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Mubi Plans Production Move, $100 Million Fund Raising

Mubi, the curated subscription video on demand service, is seeking an upstream move into film production. It will also seek new funding of over $100 million.

The company was founded 10 years ago in Silicon Valley by Efe Cakarel and has evolved a unique business model where its platform offers only curated movie content, largely art-house, independent and festival titles. Movies are added one per day and play for only a month before being removed. Not only does that sharply reduce content acquisition costs, it also creates a a different menu from larger VoD services which license content on  long term deals.

“We will invest in our own produced content. It is the only way to get new content. Because if we talk to our studio partners they cannot give us their new films quickly. They have output deals with pay-TV platforms worth hundreds of millions of dollars,” said Cakarel on Thursday, speaking at the APOS conference in Indonesia. “To do this we plan to raise $30 million to $50 million through an off-balance sheet fund.”

Cakarel said that the company currently has 100,000 subscribers, but is now growing fast and expects to reach over 2 million within a period of three years.

“By 2017 we will need to raise more than $100 million of growth capital,” said Cakarel. “The good news is that there is plenty of capital available for fast-growing media companies.” Existing shareholders include Silver Lake Capital and Working Title co-founder Eric Fellner.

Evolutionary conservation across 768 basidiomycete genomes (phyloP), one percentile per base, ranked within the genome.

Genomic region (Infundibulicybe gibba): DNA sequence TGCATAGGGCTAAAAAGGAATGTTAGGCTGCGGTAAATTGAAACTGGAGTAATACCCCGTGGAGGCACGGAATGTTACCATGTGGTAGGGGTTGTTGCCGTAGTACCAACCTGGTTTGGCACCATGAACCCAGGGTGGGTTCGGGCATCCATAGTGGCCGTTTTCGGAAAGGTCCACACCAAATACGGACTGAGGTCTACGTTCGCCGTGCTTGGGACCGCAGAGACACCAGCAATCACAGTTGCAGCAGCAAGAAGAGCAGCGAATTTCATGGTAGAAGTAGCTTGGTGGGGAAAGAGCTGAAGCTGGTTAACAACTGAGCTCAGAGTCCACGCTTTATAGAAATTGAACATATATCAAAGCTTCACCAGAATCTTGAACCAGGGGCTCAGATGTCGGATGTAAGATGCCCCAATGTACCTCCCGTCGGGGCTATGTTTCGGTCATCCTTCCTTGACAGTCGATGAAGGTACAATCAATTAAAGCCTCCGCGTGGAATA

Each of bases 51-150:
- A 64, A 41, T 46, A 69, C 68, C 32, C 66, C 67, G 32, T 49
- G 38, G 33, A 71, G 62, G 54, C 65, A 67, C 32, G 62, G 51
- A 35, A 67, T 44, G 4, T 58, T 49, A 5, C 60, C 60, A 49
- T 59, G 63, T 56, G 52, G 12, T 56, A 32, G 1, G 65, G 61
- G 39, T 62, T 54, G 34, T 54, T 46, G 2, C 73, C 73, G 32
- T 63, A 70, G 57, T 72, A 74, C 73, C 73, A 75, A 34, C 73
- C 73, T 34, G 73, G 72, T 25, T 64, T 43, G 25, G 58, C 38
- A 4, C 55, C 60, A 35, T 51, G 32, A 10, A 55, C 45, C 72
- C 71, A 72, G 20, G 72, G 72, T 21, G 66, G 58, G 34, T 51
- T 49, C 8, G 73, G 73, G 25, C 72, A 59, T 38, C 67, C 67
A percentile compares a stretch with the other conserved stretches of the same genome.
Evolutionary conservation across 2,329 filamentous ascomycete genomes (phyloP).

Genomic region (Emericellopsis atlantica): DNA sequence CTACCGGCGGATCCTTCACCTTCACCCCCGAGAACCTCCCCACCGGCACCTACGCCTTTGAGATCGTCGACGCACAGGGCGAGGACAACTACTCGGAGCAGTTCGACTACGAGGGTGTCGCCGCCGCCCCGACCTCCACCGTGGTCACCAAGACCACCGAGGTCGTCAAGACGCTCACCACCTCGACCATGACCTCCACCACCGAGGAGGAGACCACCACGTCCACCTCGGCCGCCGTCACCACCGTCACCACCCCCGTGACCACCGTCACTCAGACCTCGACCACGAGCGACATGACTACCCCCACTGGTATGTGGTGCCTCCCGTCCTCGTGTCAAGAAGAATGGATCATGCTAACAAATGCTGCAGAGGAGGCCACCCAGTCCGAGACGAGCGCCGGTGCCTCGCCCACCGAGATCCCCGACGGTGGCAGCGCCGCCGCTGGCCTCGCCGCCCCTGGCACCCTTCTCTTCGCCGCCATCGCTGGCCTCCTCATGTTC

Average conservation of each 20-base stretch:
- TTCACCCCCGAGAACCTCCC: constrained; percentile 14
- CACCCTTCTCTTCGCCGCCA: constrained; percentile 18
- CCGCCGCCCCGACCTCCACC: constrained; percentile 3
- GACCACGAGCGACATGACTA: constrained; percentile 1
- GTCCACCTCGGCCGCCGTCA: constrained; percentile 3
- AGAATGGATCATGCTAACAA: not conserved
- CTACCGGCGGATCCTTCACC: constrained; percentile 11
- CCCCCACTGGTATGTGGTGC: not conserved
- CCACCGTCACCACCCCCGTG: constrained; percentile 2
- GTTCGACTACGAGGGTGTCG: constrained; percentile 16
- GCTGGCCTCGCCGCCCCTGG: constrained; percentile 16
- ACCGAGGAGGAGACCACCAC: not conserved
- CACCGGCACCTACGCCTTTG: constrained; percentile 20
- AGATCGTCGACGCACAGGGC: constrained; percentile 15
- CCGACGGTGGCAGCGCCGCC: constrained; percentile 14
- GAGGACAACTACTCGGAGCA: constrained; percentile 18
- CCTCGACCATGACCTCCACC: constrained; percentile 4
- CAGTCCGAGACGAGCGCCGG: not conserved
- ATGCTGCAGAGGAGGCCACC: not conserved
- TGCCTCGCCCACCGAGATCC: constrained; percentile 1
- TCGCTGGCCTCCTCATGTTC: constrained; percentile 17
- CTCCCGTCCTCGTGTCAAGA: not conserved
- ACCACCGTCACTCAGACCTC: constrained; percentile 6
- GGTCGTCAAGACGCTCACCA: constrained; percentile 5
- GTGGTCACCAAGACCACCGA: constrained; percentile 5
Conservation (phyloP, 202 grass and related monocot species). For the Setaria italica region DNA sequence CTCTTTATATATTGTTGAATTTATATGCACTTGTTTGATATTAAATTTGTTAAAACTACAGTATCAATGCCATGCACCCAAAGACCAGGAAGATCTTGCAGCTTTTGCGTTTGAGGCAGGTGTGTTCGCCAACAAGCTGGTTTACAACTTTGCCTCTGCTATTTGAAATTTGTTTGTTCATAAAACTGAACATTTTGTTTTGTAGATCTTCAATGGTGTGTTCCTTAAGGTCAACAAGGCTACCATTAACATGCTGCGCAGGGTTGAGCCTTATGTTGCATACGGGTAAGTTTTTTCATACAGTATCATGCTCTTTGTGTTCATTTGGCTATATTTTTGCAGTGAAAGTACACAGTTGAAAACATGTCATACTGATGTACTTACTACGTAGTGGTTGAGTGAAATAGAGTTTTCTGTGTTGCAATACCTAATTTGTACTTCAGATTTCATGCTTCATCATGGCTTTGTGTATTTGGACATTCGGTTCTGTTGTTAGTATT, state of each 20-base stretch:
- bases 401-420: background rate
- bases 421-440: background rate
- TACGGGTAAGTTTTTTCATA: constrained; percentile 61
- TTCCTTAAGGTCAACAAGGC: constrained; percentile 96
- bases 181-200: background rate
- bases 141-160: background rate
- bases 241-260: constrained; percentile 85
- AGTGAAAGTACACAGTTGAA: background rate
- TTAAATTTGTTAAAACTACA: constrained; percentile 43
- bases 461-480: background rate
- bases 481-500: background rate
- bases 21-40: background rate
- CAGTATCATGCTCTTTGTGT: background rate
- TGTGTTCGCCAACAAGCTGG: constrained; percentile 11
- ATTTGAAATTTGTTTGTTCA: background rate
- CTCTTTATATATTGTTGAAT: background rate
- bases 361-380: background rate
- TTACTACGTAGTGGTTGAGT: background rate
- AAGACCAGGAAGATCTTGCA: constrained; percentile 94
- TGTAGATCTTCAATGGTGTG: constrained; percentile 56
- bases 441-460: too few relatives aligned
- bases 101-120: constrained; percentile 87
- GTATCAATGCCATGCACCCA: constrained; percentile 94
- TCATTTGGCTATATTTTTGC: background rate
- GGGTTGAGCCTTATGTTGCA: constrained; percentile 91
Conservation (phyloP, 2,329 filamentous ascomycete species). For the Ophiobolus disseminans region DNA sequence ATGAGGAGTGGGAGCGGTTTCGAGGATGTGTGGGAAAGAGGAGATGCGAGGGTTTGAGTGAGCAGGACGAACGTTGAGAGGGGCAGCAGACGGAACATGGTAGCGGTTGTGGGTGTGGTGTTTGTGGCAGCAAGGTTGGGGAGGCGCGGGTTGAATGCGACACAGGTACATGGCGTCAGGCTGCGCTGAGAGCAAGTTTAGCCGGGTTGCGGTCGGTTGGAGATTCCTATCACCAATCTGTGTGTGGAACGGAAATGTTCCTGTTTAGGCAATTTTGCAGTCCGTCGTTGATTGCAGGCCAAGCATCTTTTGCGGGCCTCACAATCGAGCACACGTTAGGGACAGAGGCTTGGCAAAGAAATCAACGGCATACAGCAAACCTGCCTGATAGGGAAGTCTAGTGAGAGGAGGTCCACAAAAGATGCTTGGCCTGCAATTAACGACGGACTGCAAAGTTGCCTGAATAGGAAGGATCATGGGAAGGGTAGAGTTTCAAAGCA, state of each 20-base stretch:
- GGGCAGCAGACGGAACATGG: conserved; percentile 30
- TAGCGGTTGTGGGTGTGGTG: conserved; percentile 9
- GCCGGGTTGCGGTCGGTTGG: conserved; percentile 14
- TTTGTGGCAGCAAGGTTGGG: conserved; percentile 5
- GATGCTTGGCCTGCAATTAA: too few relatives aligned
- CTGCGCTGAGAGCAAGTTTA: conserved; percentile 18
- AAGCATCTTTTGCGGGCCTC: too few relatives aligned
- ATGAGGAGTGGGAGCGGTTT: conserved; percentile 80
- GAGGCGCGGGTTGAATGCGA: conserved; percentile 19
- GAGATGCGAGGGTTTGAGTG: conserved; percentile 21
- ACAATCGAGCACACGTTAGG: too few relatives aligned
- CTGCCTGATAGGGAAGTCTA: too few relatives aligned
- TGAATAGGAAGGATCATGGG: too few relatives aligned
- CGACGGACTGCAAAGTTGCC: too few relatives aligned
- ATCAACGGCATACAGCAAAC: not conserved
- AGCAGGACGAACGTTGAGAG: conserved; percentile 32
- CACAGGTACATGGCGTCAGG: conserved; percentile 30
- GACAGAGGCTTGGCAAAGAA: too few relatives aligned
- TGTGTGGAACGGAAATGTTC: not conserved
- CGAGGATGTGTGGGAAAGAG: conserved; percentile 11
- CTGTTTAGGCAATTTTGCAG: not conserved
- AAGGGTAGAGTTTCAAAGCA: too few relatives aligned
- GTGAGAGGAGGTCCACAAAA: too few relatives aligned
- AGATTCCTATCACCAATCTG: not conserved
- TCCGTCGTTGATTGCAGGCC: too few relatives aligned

Mubi’s movie selection process is curated by a team of human programmers in the U.S. and U.K. In all other territories selection is by computer algorithm, guided by subscriber usage data and feedback.

Earlier this year the company announced a joint venture and $40 million funding partnership with Dong Ping’s Huanxi Media in order to launch into China.

Cakarel implied that Mubi China expects to avoid being tripped up by the Chinese regulatory restrictions that have recently snared both Apple and Disney. “They are bringing their own content into China. That’s why Netflix will find it difficult to enter China,” said Cakarel. “You have to have a China-specific strategy, and so we will focus on Chinese content.”

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